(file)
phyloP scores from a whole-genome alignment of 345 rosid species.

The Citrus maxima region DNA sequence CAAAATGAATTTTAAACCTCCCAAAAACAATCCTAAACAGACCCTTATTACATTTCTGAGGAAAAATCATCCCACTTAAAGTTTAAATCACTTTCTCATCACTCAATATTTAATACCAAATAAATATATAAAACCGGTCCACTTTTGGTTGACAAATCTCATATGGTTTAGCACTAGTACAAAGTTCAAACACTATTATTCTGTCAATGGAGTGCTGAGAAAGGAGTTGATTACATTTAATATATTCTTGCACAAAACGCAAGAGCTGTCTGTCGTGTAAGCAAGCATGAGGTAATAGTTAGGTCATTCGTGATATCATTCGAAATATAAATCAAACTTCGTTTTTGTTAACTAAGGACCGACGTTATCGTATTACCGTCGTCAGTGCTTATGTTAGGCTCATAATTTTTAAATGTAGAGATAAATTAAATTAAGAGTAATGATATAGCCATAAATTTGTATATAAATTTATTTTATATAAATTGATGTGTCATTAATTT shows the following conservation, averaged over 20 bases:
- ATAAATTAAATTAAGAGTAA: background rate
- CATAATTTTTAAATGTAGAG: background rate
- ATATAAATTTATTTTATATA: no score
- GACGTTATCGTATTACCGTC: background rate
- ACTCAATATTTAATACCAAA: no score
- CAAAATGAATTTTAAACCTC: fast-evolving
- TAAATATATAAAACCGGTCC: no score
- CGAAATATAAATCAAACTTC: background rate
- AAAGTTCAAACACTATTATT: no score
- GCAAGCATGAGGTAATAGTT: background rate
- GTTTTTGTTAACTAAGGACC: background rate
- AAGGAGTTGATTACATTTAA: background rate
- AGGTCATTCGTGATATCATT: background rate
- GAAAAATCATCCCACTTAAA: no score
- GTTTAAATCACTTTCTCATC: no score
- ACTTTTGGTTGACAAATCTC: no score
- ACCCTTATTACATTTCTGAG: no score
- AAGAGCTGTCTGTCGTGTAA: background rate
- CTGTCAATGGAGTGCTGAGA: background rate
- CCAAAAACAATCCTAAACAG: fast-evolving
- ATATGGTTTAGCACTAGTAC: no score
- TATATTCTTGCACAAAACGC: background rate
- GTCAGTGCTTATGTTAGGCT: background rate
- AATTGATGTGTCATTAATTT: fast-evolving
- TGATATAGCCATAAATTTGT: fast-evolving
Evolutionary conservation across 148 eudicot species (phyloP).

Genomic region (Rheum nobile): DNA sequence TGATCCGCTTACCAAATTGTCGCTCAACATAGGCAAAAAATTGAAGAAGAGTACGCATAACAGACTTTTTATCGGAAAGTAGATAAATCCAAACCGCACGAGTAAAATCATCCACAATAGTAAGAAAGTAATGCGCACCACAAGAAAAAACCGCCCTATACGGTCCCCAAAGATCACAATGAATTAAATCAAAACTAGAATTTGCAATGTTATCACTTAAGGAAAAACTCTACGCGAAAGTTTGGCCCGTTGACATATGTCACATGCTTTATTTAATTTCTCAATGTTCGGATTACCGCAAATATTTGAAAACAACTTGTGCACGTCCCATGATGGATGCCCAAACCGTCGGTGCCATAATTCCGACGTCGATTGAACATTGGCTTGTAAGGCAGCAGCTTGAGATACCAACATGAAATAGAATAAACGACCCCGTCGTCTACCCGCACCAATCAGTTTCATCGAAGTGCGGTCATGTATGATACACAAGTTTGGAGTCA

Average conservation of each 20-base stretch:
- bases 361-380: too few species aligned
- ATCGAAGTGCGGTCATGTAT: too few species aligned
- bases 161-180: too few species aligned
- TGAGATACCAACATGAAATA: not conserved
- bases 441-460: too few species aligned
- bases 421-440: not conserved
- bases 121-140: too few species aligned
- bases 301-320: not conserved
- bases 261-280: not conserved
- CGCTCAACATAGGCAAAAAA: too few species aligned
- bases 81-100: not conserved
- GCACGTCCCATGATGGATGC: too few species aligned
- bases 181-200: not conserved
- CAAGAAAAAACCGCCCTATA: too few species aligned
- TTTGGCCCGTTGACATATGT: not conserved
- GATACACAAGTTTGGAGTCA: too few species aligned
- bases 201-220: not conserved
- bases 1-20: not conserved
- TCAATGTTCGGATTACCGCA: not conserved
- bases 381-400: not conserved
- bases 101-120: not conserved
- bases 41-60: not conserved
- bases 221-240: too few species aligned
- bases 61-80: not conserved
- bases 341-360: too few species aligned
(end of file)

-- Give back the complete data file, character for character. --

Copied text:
phyloP scores from a whole-genome alignment of 345 rosid species.

The Citrus maxima region DNA sequence CAAAATGAATTTTAAACCTCCCAAAAACAATCCTAAACAGACCCTTATTACATTTCTGAGGAAAAATCATCCCACTTAAAGTTTAAATCACTTTCTCATCACTCAATATTTAATACCAAATAAATATATAAAACCGGTCCACTTTTGGTTGACAAATCTCATATGGTTTAGCACTAGTACAAAGTTCAAACACTATTATTCTGTCAATGGAGTGCTGAGAAAGGAGTTGATTACATTTAATATATTCTTGCACAAAACGCAAGAGCTGTCTGTCGTGTAAGCAAGCATGAGGTAATAGTTAGGTCATTCGTGATATCATTCGAAATATAAATCAAACTTCGTTTTTGTTAACTAAGGACCGACGTTATCGTATTACCGTCGTCAGTGCTTATGTTAGGCTCATAATTTTTAAATGTAGAGATAAATTAAATTAAGAGTAATGATATAGCCATAAATTTGTATATAAATTTATTTTATATAAATTGATGTGTCATTAATTT shows the following conservation, averaged over 20 bases:
- ATAAATTAAATTAAGAGTAA: background rate
- CATAATTTTTAAATGTAGAG: background rate
- ATATAAATTTATTTTATATA: no score
- GACGTTATCGTATTACCGTC: background rate
- ACTCAATATTTAATACCAAA: no score
- CAAAATGAATTTTAAACCTC: fast-evolving
- TAAATATATAAAACCGGTCC: no score
- CGAAATATAAATCAAACTTC: background rate
- AAAGTTCAAACACTATTATT: no score
- GCAAGCATGAGGTAATAGTT: background rate
- GTTTTTGTTAACTAAGGACC: background rate
- AAGGAGTTGATTACATTTAA: background rate
- AGGTCATTCGTGATATCATT: background rate
- GAAAAATCATCCCACTTAAA: no score
- GTTTAAATCACTTTCTCATC: no score
- ACTTTTGGTTGACAAATCTC: no score
- ACCCTTATTACATTTCTGAG: no score
- AAGAGCTGTCTGTCGTGTAA: background rate
- CTGTCAATGGAGTGCTGAGA: background rate
- CCAAAAACAATCCTAAACAG: fast-evolving
- ATATGGTTTAGCACTAGTAC: no score
- TATATTCTTGCACAAAACGC: background rate
- GTCAGTGCTTATGTTAGGCT: background rate
- AATTGATGTGTCATTAATTT: fast-evolving
- TGATATAGCCATAAATTTGT: fast-evolving
Evolutionary conservation across 148 eudicot species (phyloP).

Genomic region (Rheum nobile): DNA sequence TGATCCGCTTACCAAATTGTCGCTCAACATAGGCAAAAAATTGAAGAAGAGTACGCATAACAGACTTTTTATCGGAAAGTAGATAAATCCAAACCGCACGAGTAAAATCATCCACAATAGTAAGAAAGTAATGCGCACCACAAGAAAAAACCGCCCTATACGGTCCCCAAAGATCACAATGAATTAAATCAAAACTAGAATTTGCAATGTTATCACTTAAGGAAAAACTCTACGCGAAAGTTTGGCCCGTTGACATATGTCACATGCTTTATTTAATTTCTCAATGTTCGGATTACCGCAAATATTTGAAAACAACTTGTGCACGTCCCATGATGGATGCCCAAACCGTCGGTGCCATAATTCCGACGTCGATTGAACATTGGCTTGTAAGGCAGCAGCTTGAGATACCAACATGAAATAGAATAAACGACCCCGTCGTCTACCCGCACCAATCAGTTTCATCGAAGTGCGGTCATGTATGATACACAAGTTTGGAGTCA

Average conservation of each 20-base stretch:
- bases 361-380: too few species aligned
- ATCGAAGTGCGGTCATGTAT: too few species aligned
- bases 161-180: too few species aligned
- TGAGATACCAACATGAAATA: not conserved
- bases 441-460: too few species aligned
- bases 421-440: not conserved
- bases 121-140: too few species aligned
- bases 301-320: not conserved
- bases 261-280: not conserved
- CGCTCAACATAGGCAAAAAA: too few species aligned
- bases 81-100: not conserved
- GCACGTCCCATGATGGATGC: too few species aligned
- bases 181-200: not conserved
- CAAGAAAAAACCGCCCTATA: too few species aligned
- TTTGGCCCGTTGACATATGT: not conserved
- GATACACAAGTTTGGAGTCA: too few species aligned
- bases 201-220: not conserved
- bases 1-20: not conserved
- TCAATGTTCGGATTACCGCA: not conserved
- bases 381-400: not conserved
- bases 101-120: not conserved
- bases 41-60: not conserved
- bases 221-240: too few species aligned
- bases 61-80: not conserved
- bases 341-360: too few species aligned